In case you've been hiding under a rock, I've been intermittently blogging about an impressive book called We the Media by Dan Gillmor. (Part 1 Part 2 Part 3)
One last quote from the book:

...[W]e must all recognize that the rules for newsmakers, not just journalists, have changed, thanks to everyone's ability to make the news. ...
Newsmakers need to understand that the swirling eddies of news are not tiny pools on the shoreline.  Information is an ocean, and newsmakers can no longer control the tide as easily as they once did.
So they must face at least three new rules of public life.
First, outsiders of all kinds can probe more deeply into newsmakers' businesses and affairs.  They can disseminate what they learn more widely and more quickly.  And it's never been easier to organize like-minded people to support, or denounce, a person or cause.  The communications-enabled grassroots is a formidable truth squad.
Second, insiders are part of the conversation.  Information no longer leaks.  It gushes, through firewalls and other barriers, via instant messages, emails, and phone calls.
Third, what gushes forth can take on a life of its own, even if it's not true.
This sums up the whole book for me.  Sure, in addition to what I've covered in previous parts, there are some interesting other thoughts. Gillmor passionately describes the issues associated with the near-monopolies over communications pipes and bandwidth that broadband providers and governments have, and why that might be a [bigger] issue for content in the future.  He suggests ways to embrace our new power responsibly and carefully -- discussing legal issues such as libel, censorship, etc.  And he offers a slew of resources for more information on topics covered in the book.
One powerful realization for me in all of this -- Lotus Notes, or more broadly Lotus software, is squarely in the middle of how social software is changing the media landscape.  This shoudln't be a surprise -- Lotus's collaboration features can be broadly applied to any type of communication.  But just think how impressive it is that weblogs, instant messaging, RSS, Wikis -- Notes/Domino has provided an extensible architecture and foundation for all of these modern tools for collaboration.  None of these were even a gleam in Ray Ozzie's eye, but yet we have blog templates, wikis, RSS readers, and instant messaging all as part of the core Notes/Domino services today.  We have built a community around adopting these tools to modern applications -- both outside and inside the firewalls of our organizations.  Thank you for your part in the continuing evolution of this incredible technology platform.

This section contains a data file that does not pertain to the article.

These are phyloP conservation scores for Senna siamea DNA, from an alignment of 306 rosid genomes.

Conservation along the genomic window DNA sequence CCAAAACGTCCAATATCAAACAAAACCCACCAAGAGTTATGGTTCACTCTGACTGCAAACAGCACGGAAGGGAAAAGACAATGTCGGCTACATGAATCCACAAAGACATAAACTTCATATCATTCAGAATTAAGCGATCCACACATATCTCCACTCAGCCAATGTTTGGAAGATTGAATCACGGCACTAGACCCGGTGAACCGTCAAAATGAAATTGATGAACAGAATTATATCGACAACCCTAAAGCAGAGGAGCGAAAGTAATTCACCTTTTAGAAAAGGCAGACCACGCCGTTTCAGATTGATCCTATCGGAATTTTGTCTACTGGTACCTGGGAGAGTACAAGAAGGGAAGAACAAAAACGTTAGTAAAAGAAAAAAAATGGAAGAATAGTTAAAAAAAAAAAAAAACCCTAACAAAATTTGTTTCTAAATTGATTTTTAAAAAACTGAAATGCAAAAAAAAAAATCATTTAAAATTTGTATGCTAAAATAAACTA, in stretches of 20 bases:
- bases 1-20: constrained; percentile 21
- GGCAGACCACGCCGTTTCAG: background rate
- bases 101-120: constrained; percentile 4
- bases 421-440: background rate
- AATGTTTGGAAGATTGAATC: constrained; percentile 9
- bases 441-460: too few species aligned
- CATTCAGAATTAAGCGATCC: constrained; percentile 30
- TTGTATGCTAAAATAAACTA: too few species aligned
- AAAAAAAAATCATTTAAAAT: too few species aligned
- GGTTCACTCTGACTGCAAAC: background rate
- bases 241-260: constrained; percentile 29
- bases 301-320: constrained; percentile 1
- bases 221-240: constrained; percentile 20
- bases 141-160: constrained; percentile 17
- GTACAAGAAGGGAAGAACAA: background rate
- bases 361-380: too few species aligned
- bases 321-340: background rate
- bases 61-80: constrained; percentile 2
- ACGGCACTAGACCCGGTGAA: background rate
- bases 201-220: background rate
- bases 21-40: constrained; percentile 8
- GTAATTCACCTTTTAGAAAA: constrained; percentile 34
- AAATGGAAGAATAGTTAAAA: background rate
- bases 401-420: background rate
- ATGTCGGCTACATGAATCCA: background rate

Oh, one last note -- Gillmor also embraced one other aspect of this new world in publishing his book.  He used a Creative Commons license, which allows for redistribution of the book's contents as long as it is non-commerical and attributed.  Christopher Byrne took Gillmor up on this, and created a Notes database containing the contents of the book.  Bruce Elgort and the OpenNTF team have made the NSF of "We the Media" available for download.  So, you don't even have to buy the book to learn its valuable lessons -- just click and download.  Awesome.  
I look forward to reading more reviews or comments about this book!  Let me know how it has impacted your thinking.

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